The coastline boasts beautiful sandy beaches with clean, warm, and calm waters. These shores are a hotspot for summer tourists seeking sun, relaxation, and swimming. Tourist infrastructure developed in the countries surrounding the Caspian Sea, including Iran, has compiled a list of the most attractive tourist destinations along the shores of the world’s largest lake. The pristine coastline offers an excellent environment for unwinding, making it no wonder that the Caspian Sea shores are one of the most popular tourist destinations on the planet. Caspian Sea attractions include Caspian Port, a developing port located on the Caspian Sea’s coastal waters, featuring 25 wharf posts. The largest and most comprehensive passenger and terminal post collection in northern Iran is situated on the shores of Gilan’s cities like Rasht and Chaboksar, within the Anzali Free Trade-Industrial Zone area.
Fishery in the Caspian Sea
Fishing for sturgeon fish in the Caspian Sea begins in the autumn season. Fishermen spread vast nets in the shallow waters along the eastern coast of the Caspian Sea, and they usually spend their days fishing. They use a technique called “Pare,” where large nets, approximately 100 meters long and 7 to 10 meters high in a U-shape, are placed in the shallow waters near the coastline. Fishermen deploy these nets almost every morning, and by sunset, they collect their catch. This traditional method of fishing is one of the oldest practices on the northern shores of Iran and primarily relies on the physical strength of the fishermen. Common fish species in the Caspian Sea include sturgeon, whitefish, and carp, which are mostly bone-in fish.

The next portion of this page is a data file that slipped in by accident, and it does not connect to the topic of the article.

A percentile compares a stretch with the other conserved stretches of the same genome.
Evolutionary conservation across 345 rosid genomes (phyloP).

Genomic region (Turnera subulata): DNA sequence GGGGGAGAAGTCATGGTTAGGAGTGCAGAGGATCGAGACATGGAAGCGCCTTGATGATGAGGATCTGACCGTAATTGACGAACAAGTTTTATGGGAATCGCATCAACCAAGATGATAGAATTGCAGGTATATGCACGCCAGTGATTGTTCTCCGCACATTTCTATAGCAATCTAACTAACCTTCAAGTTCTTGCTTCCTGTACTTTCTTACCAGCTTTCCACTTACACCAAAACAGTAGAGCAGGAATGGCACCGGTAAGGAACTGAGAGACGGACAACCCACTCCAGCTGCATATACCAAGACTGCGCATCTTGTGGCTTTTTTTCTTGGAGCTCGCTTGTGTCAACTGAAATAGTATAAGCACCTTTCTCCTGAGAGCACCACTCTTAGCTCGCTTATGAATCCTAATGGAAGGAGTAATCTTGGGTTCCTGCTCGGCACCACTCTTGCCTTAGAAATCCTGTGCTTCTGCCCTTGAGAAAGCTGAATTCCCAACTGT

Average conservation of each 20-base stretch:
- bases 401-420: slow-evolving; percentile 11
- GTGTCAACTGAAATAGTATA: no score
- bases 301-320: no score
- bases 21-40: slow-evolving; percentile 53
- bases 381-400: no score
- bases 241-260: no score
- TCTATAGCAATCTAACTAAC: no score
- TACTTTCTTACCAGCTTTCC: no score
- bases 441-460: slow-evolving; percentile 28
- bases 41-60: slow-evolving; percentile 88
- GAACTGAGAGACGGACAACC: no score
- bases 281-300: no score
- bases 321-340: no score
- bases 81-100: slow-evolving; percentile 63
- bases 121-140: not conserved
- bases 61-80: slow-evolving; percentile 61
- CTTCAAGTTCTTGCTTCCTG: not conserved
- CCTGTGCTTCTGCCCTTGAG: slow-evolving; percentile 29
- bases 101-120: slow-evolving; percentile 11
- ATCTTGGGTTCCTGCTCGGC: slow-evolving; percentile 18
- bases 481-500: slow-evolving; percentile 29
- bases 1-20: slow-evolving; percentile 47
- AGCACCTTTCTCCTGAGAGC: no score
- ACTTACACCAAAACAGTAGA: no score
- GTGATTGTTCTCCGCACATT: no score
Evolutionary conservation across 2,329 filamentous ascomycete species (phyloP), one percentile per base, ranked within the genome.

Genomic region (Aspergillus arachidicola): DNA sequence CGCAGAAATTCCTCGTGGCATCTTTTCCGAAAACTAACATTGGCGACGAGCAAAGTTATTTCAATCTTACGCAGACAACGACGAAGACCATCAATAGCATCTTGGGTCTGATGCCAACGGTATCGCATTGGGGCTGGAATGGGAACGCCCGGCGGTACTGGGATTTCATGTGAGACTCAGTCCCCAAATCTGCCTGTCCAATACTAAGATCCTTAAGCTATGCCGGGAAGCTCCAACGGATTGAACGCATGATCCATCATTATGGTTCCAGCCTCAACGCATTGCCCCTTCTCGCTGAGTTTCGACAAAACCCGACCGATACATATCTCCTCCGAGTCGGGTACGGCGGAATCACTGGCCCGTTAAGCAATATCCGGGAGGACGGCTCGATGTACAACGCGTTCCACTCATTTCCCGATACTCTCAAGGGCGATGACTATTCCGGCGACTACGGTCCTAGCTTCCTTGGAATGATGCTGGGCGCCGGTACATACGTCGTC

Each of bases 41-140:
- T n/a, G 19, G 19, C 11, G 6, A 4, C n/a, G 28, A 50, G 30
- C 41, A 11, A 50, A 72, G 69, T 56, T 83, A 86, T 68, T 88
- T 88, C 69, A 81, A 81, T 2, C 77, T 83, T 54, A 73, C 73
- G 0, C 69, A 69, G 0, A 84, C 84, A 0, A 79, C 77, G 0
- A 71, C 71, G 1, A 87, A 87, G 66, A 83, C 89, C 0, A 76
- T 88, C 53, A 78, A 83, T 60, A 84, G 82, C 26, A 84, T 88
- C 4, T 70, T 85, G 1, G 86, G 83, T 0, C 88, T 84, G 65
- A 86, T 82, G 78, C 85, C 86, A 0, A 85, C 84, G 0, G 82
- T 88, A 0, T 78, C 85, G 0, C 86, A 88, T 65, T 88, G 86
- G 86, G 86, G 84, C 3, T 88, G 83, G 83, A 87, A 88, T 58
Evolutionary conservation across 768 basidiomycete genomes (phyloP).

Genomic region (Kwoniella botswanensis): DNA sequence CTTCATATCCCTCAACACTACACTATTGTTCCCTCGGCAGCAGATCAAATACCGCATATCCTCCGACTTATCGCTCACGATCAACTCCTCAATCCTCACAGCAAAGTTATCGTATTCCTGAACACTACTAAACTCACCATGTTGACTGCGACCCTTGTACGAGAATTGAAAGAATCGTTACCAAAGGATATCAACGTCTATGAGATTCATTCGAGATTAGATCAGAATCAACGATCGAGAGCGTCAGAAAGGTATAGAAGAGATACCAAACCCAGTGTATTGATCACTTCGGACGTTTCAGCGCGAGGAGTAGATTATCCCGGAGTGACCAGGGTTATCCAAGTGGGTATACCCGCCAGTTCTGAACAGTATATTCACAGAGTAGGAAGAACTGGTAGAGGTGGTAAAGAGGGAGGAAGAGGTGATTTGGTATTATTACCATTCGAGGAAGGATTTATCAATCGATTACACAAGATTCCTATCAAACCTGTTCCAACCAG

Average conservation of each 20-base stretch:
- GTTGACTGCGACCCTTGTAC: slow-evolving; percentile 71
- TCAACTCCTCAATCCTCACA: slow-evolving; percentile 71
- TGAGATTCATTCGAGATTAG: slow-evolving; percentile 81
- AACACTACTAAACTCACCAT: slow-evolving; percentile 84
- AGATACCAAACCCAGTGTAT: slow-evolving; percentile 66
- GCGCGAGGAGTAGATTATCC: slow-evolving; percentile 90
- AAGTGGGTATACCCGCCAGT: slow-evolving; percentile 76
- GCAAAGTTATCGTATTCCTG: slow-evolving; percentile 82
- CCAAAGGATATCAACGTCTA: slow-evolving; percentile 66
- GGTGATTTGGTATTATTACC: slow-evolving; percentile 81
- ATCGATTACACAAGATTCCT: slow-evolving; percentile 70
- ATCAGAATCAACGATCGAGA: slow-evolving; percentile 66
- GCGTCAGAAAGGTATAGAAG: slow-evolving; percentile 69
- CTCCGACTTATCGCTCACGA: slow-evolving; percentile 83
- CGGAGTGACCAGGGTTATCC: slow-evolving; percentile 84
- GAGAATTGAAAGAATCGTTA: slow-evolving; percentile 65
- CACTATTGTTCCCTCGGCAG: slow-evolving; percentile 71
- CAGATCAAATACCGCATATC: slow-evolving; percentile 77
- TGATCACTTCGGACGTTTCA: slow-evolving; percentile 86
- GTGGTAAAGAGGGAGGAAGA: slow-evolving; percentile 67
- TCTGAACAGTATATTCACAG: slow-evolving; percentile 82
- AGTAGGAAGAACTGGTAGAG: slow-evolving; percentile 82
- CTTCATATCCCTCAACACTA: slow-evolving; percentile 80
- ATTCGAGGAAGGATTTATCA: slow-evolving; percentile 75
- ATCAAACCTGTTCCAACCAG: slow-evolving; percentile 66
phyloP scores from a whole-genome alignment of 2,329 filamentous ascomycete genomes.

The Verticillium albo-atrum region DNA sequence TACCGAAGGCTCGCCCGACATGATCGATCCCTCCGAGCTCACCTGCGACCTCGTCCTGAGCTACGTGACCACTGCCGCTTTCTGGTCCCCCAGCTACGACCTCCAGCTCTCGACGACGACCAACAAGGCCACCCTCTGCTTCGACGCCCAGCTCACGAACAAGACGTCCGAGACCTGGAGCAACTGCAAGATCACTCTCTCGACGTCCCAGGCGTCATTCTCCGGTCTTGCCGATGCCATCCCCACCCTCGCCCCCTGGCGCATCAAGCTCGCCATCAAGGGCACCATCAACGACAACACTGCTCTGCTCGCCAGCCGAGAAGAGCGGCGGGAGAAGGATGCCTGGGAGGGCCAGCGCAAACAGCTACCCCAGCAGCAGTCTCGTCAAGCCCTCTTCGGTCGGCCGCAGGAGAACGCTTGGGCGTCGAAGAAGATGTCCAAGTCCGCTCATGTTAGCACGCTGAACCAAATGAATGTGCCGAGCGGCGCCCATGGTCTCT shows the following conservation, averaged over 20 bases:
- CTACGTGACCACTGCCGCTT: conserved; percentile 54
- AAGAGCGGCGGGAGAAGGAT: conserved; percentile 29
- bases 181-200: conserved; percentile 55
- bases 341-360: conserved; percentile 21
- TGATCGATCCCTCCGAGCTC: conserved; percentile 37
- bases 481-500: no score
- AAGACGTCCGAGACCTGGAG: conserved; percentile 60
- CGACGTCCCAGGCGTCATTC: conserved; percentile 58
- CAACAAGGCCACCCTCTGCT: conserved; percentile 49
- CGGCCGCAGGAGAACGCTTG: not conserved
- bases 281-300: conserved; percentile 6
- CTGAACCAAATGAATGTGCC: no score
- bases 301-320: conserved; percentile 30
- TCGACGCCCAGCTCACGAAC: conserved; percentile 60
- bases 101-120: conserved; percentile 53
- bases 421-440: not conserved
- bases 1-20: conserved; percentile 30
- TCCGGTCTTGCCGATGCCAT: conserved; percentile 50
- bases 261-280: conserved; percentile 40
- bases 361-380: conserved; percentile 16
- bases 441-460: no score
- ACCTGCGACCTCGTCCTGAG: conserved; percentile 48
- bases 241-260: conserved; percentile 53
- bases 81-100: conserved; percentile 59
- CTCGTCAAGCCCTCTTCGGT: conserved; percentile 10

The Caspian Caviar
Iranian caviar, specifically black caviar or “Marvarid Siah” in Persian, is not only famous in Iran but also enjoys a significant global reputation. Interestingly, other countries that actively export caviar introduce their product as Iranian caviar to enhance their sales. This exquisite caviar is extracted from unique species of fish found in the Caspian Sea. The rarity of this caviar, the exclusivity of the species, and its exceptionally high quality set it apart from other caviar types. The whole range of caviar produced in Iran, whether from wild or farmed sources, enjoys a distinguished status worldwide and is considered the finest. In general, caviar is a highly nutritious and valuable food. Still, Iranian caviar, particularly beluga caviar, is highly regarded for its superior quality and exceptional taste, making it an energy powerhouse for a healthy diet.